How Remote Hinsdale County Rallied To Buy Itself A Hometown Archipelago

December 11, 2020
A visually splendid look at the southern tip of the peninsula in Lake San Cristobal that connects to two islands via a suspension bridge. Hinsdale County will soon close on the sale of the land and add to the lake's public land access.A visually splendid look at the southern tip of the peninsula in Lake San Cristobal that connects to two islands via a suspension bridge. Hinsdale County will soon close on the sale of the land and add to the lake's public land access.Courtesy Kate Hopson
A visually splendid look at the southern tip of the peninsula in Lake San Cristobal that connects to two islands via a suspension bridge. Hinsdale County will soon close on the sale of the land and add to the lake's public land access.

Tiny Hinsdale County is the most remote and one of the least populated counties in Colorado. Besides being the infamous place where Alferd Packer ate his traveling companions in 1874, it has something else that not many other counties can claim – an archipelago.

You’ll find it on the waters of Lake San Cristobal, due south of Lake City.

Head to the west shore where there are a peninsula and two islands connected by a scenic suspension bridge. It has been in private hands for more than a century. Hinsdale County plans to turn it into a public park once it completes the purchase of the property from a Texan who had once planned to build a home there.

This county of only 800 year-round residents has secured $1.3 million from Great Outdoors Colorado for the purchase and is well on its way to raising $200,000 in matching funds with the help of the Trust for Public Land.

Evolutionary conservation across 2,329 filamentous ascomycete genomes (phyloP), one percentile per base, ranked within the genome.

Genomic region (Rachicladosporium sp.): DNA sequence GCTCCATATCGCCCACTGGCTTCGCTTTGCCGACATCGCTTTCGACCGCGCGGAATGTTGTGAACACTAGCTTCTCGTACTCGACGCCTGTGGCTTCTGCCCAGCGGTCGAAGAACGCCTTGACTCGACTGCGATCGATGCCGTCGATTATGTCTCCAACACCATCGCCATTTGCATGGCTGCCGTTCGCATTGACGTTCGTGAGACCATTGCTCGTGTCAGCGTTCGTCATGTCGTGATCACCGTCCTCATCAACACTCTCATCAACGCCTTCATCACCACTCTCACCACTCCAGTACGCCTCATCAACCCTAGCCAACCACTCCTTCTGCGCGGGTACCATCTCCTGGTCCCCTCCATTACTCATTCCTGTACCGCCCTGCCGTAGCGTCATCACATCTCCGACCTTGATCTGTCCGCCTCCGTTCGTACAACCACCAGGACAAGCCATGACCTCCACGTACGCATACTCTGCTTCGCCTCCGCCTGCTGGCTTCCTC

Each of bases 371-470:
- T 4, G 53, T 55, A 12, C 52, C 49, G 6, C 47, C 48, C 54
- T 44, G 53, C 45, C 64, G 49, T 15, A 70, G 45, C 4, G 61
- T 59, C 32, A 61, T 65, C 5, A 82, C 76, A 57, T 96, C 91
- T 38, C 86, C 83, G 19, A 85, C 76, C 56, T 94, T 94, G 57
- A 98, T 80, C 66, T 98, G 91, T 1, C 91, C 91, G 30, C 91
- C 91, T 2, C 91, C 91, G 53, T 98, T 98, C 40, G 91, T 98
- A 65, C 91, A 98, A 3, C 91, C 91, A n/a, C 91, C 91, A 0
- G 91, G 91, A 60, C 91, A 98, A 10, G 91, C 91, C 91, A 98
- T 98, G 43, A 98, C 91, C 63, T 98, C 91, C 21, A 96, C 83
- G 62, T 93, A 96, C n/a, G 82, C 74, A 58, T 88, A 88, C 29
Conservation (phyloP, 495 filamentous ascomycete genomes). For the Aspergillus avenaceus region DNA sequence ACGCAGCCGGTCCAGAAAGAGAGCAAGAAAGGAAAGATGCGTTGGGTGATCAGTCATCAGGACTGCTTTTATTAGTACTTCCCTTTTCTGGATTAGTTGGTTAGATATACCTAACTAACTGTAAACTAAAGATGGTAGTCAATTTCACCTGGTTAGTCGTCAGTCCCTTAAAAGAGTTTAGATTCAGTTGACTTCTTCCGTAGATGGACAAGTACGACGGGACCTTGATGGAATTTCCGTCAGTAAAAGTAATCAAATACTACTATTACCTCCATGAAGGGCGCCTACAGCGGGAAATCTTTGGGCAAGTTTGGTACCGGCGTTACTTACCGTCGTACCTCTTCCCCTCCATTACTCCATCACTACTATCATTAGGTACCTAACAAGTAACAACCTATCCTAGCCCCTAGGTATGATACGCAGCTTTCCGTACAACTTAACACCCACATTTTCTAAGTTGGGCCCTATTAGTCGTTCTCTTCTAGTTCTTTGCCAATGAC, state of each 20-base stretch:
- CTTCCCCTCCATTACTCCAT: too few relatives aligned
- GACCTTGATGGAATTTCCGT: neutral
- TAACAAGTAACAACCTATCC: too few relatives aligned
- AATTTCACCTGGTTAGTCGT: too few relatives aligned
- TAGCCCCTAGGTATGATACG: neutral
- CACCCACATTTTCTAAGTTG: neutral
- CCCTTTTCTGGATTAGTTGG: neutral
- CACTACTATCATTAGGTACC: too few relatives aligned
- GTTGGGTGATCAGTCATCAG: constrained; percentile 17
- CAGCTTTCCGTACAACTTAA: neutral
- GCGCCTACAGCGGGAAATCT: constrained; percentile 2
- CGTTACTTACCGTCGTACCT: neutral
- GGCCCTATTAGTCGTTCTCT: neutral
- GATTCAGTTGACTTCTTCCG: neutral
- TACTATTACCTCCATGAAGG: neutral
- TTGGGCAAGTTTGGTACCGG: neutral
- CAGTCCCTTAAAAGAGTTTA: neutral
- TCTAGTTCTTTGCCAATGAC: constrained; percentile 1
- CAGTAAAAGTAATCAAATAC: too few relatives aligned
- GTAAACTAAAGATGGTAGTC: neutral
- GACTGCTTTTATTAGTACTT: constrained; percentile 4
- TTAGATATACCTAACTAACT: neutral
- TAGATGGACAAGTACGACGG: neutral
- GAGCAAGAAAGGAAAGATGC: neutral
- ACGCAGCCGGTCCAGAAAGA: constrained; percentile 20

“We are a struggling county, but we felt like the value of this made it important,” said Hinsdale County commissioner Kristie Borchers.

Lake San Cristobal is the second-largest natural lake in Colorado and an important piece of the growing outdoor recreation economy here. What Hinsdale lacks in population, it makes up for in natural attractions.

The U.S. Geological Survey lists the county as the most remote in the lower 48 states. Around 96 percent of its lands are public. Only the single 400-person town of Lake City is located in its boundaries.

The county’s rugged landscape lays claim to five 14ers and seven 13ers and is a way station on the Continental Divide Trail. It also sits along two scenic byways.

Courtesy Kate Hopson
A winter view of the second section of the suspension bridge connecting to the outmost island.

In the middle of all that, Lake San Cristobal is a 2.1-mile-long gem. It holds 11,000-acre-feet of water and is 89 feet deep in places. It’s a popular fishing, boating and recreating spot, but all that has been hampered by a lack of access.

Seven hundred years ago, a natural event known as the Slumgullion Slide dammed up the Lake Fork of the Gunnison River with earth and orange-tinged rocks that reminded the miners of a stew they called slumgullion. The natural dam created a lake with very steep banks in most places.